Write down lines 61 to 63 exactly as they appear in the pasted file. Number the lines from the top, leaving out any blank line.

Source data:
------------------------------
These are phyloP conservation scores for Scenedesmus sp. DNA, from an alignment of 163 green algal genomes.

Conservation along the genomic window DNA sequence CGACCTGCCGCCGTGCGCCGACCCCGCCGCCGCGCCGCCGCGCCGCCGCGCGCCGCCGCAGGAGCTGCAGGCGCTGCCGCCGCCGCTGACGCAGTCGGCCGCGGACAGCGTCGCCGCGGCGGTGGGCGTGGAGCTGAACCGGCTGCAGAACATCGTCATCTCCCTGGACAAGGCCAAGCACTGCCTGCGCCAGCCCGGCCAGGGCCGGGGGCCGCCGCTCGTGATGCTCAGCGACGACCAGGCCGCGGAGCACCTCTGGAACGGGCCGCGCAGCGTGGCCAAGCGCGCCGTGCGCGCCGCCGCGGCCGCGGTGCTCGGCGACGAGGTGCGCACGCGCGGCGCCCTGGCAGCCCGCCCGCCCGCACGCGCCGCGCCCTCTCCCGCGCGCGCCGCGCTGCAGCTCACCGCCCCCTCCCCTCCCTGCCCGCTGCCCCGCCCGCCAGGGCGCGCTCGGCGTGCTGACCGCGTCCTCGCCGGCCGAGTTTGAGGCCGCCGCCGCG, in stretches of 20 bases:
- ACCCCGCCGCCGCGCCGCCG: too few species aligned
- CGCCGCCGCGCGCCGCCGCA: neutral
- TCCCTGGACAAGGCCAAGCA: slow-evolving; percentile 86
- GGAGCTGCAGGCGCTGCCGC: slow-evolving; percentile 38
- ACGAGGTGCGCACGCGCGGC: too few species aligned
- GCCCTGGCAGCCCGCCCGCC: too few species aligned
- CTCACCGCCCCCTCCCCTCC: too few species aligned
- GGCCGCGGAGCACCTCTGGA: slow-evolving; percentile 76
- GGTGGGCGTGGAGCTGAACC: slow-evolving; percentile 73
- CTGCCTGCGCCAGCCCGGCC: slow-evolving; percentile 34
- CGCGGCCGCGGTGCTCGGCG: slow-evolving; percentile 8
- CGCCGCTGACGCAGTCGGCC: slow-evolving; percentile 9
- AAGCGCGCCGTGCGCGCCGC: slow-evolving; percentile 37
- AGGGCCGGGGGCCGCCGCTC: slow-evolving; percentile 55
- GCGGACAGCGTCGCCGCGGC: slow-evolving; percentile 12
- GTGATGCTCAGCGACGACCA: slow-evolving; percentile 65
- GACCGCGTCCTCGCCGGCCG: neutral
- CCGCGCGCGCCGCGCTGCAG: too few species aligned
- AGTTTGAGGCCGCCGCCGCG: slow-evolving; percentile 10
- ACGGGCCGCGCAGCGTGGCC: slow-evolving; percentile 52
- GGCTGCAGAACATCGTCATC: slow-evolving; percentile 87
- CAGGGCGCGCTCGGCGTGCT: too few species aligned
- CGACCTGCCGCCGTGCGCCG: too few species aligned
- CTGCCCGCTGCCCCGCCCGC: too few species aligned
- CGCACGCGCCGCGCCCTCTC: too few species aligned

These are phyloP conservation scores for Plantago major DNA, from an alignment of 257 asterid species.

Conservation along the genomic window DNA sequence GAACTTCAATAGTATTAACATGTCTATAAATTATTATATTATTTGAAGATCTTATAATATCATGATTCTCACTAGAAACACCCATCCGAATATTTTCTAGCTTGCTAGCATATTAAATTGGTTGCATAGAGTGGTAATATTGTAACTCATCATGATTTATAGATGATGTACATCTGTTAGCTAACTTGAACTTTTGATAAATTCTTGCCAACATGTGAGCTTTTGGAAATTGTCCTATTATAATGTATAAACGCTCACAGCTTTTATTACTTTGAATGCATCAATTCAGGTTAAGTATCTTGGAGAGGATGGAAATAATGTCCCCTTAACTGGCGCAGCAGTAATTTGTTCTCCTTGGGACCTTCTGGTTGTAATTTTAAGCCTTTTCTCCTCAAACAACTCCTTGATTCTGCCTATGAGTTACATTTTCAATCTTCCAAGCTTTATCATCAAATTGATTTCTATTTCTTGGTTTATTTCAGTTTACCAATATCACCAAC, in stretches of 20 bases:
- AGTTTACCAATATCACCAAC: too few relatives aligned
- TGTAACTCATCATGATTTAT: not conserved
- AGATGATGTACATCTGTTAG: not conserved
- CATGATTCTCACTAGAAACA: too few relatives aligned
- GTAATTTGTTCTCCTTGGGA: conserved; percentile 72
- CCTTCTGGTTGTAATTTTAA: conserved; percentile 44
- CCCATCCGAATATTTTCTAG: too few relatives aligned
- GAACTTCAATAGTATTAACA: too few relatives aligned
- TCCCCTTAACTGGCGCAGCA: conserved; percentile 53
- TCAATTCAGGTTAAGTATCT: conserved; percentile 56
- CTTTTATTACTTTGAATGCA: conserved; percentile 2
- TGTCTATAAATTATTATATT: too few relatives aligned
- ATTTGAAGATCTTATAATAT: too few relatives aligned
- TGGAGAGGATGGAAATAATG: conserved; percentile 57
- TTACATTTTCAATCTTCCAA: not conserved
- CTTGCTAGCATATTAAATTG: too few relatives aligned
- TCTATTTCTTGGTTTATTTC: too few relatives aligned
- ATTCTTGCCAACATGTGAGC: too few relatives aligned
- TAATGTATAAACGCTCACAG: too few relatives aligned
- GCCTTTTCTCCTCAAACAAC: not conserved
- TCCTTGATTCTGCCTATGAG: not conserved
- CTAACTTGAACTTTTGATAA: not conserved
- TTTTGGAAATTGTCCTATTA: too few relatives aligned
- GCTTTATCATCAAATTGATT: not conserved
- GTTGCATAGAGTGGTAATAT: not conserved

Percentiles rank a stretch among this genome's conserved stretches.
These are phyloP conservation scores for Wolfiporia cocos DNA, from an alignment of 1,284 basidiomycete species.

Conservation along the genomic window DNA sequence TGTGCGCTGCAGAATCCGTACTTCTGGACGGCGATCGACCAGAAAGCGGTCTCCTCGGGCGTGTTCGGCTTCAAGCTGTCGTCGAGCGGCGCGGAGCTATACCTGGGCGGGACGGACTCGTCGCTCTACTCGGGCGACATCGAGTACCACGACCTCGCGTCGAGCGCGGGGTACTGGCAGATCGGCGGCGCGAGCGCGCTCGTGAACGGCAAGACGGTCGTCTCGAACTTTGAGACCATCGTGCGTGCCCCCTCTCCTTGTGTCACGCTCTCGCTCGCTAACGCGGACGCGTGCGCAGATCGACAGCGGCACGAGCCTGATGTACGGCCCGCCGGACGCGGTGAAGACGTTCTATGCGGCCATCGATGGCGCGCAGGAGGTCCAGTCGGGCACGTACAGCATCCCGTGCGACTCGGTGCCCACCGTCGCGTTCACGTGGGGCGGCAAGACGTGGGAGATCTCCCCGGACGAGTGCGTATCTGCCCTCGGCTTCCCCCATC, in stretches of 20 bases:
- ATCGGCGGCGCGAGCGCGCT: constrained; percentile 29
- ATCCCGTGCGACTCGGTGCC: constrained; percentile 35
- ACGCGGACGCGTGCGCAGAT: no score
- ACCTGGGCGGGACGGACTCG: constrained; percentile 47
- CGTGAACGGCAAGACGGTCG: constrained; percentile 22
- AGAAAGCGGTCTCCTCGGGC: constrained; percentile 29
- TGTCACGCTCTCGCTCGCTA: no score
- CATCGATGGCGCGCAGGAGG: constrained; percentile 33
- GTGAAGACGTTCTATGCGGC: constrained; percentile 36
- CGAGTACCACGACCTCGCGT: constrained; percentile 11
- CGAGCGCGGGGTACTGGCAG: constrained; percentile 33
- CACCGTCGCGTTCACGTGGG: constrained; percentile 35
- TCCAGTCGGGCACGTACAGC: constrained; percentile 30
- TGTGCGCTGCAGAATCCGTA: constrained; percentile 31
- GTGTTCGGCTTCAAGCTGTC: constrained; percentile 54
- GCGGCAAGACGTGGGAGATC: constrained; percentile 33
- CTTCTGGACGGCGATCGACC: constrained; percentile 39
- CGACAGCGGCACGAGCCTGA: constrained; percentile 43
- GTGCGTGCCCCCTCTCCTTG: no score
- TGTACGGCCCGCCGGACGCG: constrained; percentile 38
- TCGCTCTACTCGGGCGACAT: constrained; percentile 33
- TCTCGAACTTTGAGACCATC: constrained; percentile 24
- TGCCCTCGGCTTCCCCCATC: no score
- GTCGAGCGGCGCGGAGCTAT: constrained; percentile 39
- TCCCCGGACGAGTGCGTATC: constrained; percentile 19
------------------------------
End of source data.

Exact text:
- ACCTGGGCGGGACGGACTCG: constrained; percentile 47
- CGTGAACGGCAAGACGGTCG: constrained; percentile 22
- AGAAAGCGGTCTCCTCGGGC: constrained; percentile 29